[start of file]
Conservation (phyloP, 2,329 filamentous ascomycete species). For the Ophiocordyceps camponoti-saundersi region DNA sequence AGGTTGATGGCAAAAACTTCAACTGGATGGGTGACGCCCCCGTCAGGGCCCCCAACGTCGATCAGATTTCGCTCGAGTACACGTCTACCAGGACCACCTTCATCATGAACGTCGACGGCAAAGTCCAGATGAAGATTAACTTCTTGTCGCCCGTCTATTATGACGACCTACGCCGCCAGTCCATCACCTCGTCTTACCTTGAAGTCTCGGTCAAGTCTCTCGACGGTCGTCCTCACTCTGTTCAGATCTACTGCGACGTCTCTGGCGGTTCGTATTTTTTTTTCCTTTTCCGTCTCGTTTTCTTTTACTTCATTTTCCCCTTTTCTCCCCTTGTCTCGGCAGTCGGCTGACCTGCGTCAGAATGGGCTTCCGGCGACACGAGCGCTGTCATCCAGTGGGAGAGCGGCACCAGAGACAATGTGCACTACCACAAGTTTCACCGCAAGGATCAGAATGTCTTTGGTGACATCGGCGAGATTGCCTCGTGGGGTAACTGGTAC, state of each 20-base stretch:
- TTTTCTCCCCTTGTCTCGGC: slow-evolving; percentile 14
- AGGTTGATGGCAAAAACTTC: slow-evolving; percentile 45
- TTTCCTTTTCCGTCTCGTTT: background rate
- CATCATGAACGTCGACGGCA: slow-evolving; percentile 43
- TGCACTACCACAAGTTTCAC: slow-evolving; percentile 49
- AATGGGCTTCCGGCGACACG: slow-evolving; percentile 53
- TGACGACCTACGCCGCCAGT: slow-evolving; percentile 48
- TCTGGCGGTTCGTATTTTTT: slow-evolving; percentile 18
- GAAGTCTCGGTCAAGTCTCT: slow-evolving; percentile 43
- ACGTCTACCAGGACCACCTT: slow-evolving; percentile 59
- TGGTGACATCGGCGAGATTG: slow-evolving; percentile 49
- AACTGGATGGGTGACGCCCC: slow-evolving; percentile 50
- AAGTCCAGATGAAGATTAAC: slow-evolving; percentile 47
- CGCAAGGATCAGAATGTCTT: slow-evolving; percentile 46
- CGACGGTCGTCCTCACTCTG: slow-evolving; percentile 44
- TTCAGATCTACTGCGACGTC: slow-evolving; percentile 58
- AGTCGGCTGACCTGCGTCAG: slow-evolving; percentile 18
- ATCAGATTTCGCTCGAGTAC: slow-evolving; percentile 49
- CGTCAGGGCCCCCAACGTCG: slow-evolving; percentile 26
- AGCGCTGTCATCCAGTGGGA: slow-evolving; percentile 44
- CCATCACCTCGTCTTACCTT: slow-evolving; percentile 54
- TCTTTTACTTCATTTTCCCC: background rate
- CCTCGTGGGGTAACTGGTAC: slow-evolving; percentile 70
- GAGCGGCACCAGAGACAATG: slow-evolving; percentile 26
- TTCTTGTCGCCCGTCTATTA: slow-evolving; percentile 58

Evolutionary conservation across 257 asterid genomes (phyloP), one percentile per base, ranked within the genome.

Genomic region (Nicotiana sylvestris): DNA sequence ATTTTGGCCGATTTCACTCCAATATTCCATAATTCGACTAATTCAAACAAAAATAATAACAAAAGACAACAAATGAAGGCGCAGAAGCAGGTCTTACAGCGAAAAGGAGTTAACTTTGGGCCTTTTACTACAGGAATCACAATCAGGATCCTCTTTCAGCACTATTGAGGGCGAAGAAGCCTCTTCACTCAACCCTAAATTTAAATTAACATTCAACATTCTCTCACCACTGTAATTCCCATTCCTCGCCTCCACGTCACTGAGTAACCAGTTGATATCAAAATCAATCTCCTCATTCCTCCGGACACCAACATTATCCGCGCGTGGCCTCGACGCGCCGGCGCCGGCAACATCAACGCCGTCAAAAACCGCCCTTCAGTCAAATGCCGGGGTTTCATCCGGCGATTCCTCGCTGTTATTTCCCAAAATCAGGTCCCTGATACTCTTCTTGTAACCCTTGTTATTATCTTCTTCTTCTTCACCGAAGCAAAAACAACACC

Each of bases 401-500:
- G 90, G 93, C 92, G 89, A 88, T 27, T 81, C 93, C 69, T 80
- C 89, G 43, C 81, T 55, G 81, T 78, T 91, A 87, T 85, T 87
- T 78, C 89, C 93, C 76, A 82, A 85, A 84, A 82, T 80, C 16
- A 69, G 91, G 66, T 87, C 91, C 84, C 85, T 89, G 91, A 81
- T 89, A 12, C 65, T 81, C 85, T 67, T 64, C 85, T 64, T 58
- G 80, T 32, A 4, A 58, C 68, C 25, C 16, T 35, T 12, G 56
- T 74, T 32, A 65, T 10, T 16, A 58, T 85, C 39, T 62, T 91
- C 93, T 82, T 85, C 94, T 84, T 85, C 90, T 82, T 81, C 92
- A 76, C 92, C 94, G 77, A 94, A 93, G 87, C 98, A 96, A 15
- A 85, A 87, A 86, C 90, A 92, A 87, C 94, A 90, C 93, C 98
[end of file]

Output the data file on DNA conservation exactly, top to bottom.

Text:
Conservation (phyloP, 2,329 filamentous ascomycete species). For the Ophiocordyceps camponoti-saundersi region DNA sequence AGGTTGATGGCAAAAACTTCAACTGGATGGGTGACGCCCCCGTCAGGGCCCCCAACGTCGATCAGATTTCGCTCGAGTACACGTCTACCAGGACCACCTTCATCATGAACGTCGACGGCAAAGTCCAGATGAAGATTAACTTCTTGTCGCCCGTCTATTATGACGACCTACGCCGCCAGTCCATCACCTCGTCTTACCTTGAAGTCTCGGTCAAGTCTCTCGACGGTCGTCCTCACTCTGTTCAGATCTACTGCGACGTCTCTGGCGGTTCGTATTTTTTTTTCCTTTTCCGTCTCGTTTTCTTTTACTTCATTTTCCCCTTTTCTCCCCTTGTCTCGGCAGTCGGCTGACCTGCGTCAGAATGGGCTTCCGGCGACACGAGCGCTGTCATCCAGTGGGAGAGCGGCACCAGAGACAATGTGCACTACCACAAGTTTCACCGCAAGGATCAGAATGTCTTTGGTGACATCGGCGAGATTGCCTCGTGGGGTAACTGGTAC, state of each 20-base stretch:
- TTTTCTCCCCTTGTCTCGGC: slow-evolving; percentile 14
- AGGTTGATGGCAAAAACTTC: slow-evolving; percentile 45
- TTTCCTTTTCCGTCTCGTTT: background rate
- CATCATGAACGTCGACGGCA: slow-evolving; percentile 43
- TGCACTACCACAAGTTTCAC: slow-evolving; percentile 49
- AATGGGCTTCCGGCGACACG: slow-evolving; percentile 53
- TGACGACCTACGCCGCCAGT: slow-evolving; percentile 48
- TCTGGCGGTTCGTATTTTTT: slow-evolving; percentile 18
- GAAGTCTCGGTCAAGTCTCT: slow-evolving; percentile 43
- ACGTCTACCAGGACCACCTT: slow-evolving; percentile 59
- TGGTGACATCGGCGAGATTG: slow-evolving; percentile 49
- AACTGGATGGGTGACGCCCC: slow-evolving; percentile 50
- AAGTCCAGATGAAGATTAAC: slow-evolving; percentile 47
- CGCAAGGATCAGAATGTCTT: slow-evolving; percentile 46
- CGACGGTCGTCCTCACTCTG: slow-evolving; percentile 44
- TTCAGATCTACTGCGACGTC: slow-evolving; percentile 58
- AGTCGGCTGACCTGCGTCAG: slow-evolving; percentile 18
- ATCAGATTTCGCTCGAGTAC: slow-evolving; percentile 49
- CGTCAGGGCCCCCAACGTCG: slow-evolving; percentile 26
- AGCGCTGTCATCCAGTGGGA: slow-evolving; percentile 44
- CCATCACCTCGTCTTACCTT: slow-evolving; percentile 54
- TCTTTTACTTCATTTTCCCC: background rate
- CCTCGTGGGGTAACTGGTAC: slow-evolving; percentile 70
- GAGCGGCACCAGAGACAATG: slow-evolving; percentile 26
- TTCTTGTCGCCCGTCTATTA: slow-evolving; percentile 58

Evolutionary conservation across 257 asterid genomes (phyloP), one percentile per base, ranked within the genome.

Genomic region (Nicotiana sylvestris): DNA sequence ATTTTGGCCGATTTCACTCCAATATTCCATAATTCGACTAATTCAAACAAAAATAATAACAAAAGACAACAAATGAAGGCGCAGAAGCAGGTCTTACAGCGAAAAGGAGTTAACTTTGGGCCTTTTACTACAGGAATCACAATCAGGATCCTCTTTCAGCACTATTGAGGGCGAAGAAGCCTCTTCACTCAACCCTAAATTTAAATTAACATTCAACATTCTCTCACCACTGTAATTCCCATTCCTCGCCTCCACGTCACTGAGTAACCAGTTGATATCAAAATCAATCTCCTCATTCCTCCGGACACCAACATTATCCGCGCGTGGCCTCGACGCGCCGGCGCCGGCAACATCAACGCCGTCAAAAACCGCCCTTCAGTCAAATGCCGGGGTTTCATCCGGCGATTCCTCGCTGTTATTTCCCAAAATCAGGTCCCTGATACTCTTCTTGTAACCCTTGTTATTATCTTCTTCTTCTTCACCGAAGCAAAAACAACACC

Each of bases 401-500:
- G 90, G 93, C 92, G 89, A 88, T 27, T 81, C 93, C 69, T 80
- C 89, G 43, C 81, T 55, G 81, T 78, T 91, A 87, T 85, T 87
- T 78, C 89, C 93, C 76, A 82, A 85, A 84, A 82, T 80, C 16
- A 69, G 91, G 66, T 87, C 91, C 84, C 85, T 89, G 91, A 81
- T 89, A 12, C 65, T 81, C 85, T 67, T 64, C 85, T 64, T 58
- G 80, T 32, A 4, A 58, C 68, C 25, C 16, T 35, T 12, G 56
- T 74, T 32, A 65, T 10, T 16, A 58, T 85, C 39, T 62, T 91
- C 93, T 82, T 85, C 94, T 84, T 85, C 90, T 82, T 81, C 92
- A 76, C 92, C 94, G 77, A 94, A 93, G 87, C 98, A 96, A 15
- A 85, A 87, A 86, C 90, A 92, A 87, C 94, A 90, C 93, C 98